Friday, February 3, 2012

On the Increase in the Non-Participation Rate by 1.2 Million

Since this morning's posting on the improved employment picture, I have been inundated with links to a ZeroHedge story claiming that the improvement in the employment number is because "an unprecedented 1.2 million" dropped out of the labor force in January. Not true. What went down is an adjustment in the BLS data based on the new census data.

The adjustment in my view signals the antiquated collection methods the BLS is using, but has nothing to do with the overall trend in the economy. The number of new jobs was up. It coincides with other economic data showing an improving economy.

CNBC's Steve Liesman's does a pretty good job of explaining things.


  1. ZH readers are always looking for the conspiracy and the "game over" moment, so, you have to take it in stride -- next you're going to get a flurry of emails saying "yeah but his name is liesman."

    any time i post about gold and the dollar at ZH, it gets downvoted. tells me all i need to know.

  2. "What went down is an adjustment in the BLS data based on the new census data."

    Can you explain?

  3. Fedex's Fred Smith was on the other day with a great graph in Squawk Box video:

    It shows the high correlation between investment in equipment and employment, which is great supporting evidence for the ABCT!

  4. ZH is quickly becoming the whipping boy of blogs to derail when challenging the crap coming from the BLS and other elite controlled organizations.

    Here's another take from a different source,


    "As I have discussed previously, on the first Friday of the month (the day the jobs report is released), the unemployment rate is determined by the number of people working divided by the number of people in the labor force.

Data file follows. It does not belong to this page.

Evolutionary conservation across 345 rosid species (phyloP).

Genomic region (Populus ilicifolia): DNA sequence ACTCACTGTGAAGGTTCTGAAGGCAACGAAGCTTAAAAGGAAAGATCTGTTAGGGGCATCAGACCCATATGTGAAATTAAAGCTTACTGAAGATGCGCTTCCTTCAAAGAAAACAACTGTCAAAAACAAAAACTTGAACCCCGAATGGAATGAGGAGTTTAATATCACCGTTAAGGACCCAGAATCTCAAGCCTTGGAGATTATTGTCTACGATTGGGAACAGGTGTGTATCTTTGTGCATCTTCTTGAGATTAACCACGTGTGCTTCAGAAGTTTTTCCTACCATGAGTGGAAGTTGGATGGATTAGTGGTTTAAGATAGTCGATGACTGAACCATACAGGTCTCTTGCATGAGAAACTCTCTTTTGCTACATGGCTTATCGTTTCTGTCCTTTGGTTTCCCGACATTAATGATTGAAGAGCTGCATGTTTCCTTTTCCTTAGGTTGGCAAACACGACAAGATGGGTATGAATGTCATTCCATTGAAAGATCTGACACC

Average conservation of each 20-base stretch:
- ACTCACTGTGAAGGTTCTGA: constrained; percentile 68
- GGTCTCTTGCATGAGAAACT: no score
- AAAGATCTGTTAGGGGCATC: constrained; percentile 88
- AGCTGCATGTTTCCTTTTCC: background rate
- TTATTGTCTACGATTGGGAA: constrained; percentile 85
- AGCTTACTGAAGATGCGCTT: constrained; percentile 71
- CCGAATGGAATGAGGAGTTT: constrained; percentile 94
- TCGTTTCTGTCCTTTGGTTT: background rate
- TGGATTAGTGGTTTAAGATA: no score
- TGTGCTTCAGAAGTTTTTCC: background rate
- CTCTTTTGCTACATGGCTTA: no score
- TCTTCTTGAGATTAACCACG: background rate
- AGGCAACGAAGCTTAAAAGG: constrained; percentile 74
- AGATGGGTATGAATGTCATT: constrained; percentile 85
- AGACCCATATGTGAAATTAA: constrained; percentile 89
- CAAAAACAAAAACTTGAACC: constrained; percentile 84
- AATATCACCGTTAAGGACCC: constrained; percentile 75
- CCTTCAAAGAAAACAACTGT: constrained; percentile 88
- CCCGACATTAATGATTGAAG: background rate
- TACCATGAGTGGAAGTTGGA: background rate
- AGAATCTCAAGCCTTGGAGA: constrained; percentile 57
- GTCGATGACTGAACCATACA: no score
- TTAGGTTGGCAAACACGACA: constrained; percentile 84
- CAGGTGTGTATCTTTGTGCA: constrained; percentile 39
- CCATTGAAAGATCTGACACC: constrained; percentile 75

If you have 200 people on an island and 92 are working, you have 46% of the people employed, or 54% unemployment. That number is very scary, so the government on this island decides that it will change the way they calculate the number of people unemployed.

    Let's say that of the 200 people living on the island, 100 have been out of work for so long that they have given up looking for a job. "Aha!" says the the government, "these people are no longer in the labor force because they have given up. They should no longer be counted."

    Now there are 92 people working with only 100 people in the labor force. This means they now have only an 8% unemployment rate!"

    END SNIP<<


  5. How does the BLS determine when someone has "stopped looking for a job"?

    If Bob "stopped" looking but something fell on his lap and he took it, was he considered someone who "stopped" looking? Or is an active participant since the desire to work was still there?

    Who defines what any of this means? How can you determine if a person is no longer looking for work but is still unemployed?

    If you are unemployed and are interested in working but are not actively applying then what are you counted as? Lazy? Sure, maybe. But you are still a participant in the labor force in my opinion. Sometimes all it takes is the right price for you to take that job.

    I was under-employed and found a better job, but was not actively looking for one as something happened to fall on my lap and I took it. What am I counted as? Obviously, I was a participant in the labor force as I already had a job...but as stated earlier I was under-employed. So was I not counted as someone looking for work?


  6. "What went down is an adjustment in the BLS data based on the new census data."

    "Can you explain?"

    Hello? Is this thing on? What's the point of having a blog with comments if you never engage anyone?

  7. Wenzel:

    Talk about denying evidence that contradicts your desperate story of "manipulated recovery."

    Zerohedge has a new article explaining why you're wrong about BLS merely updating its "antiquated collection methods."